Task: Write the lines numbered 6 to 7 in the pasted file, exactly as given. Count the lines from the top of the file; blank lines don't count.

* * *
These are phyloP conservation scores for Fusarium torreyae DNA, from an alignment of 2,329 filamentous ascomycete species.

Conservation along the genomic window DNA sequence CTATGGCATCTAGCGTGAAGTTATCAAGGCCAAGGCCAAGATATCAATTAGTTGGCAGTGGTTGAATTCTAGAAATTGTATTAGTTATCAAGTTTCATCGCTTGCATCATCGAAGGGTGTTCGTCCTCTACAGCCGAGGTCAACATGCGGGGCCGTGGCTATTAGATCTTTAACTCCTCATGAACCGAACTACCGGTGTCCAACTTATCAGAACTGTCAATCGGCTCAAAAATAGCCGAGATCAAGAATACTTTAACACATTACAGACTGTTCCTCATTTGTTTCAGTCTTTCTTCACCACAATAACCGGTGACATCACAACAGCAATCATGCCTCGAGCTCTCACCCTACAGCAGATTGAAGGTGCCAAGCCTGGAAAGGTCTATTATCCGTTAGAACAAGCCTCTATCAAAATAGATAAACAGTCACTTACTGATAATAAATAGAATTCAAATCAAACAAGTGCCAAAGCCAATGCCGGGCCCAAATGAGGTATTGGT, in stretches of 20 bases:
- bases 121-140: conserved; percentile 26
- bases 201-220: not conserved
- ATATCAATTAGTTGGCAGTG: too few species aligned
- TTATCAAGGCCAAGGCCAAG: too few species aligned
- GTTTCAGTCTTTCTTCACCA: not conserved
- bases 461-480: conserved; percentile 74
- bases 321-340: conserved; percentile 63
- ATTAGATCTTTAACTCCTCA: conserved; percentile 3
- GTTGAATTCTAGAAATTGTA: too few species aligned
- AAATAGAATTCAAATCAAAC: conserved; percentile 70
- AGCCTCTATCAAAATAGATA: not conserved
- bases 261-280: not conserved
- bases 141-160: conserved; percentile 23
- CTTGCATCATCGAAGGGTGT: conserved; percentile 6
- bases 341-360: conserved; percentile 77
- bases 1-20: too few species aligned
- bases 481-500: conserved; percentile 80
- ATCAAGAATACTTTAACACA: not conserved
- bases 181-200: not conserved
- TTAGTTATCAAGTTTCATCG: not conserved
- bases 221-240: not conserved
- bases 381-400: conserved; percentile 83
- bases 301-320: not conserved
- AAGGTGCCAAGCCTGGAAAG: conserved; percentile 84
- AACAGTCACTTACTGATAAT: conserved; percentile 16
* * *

- TTATCAAGGCCAAGGCCAAG: too few species aligned
- GTTTCAGTCTTTCTTCACCA: not conserved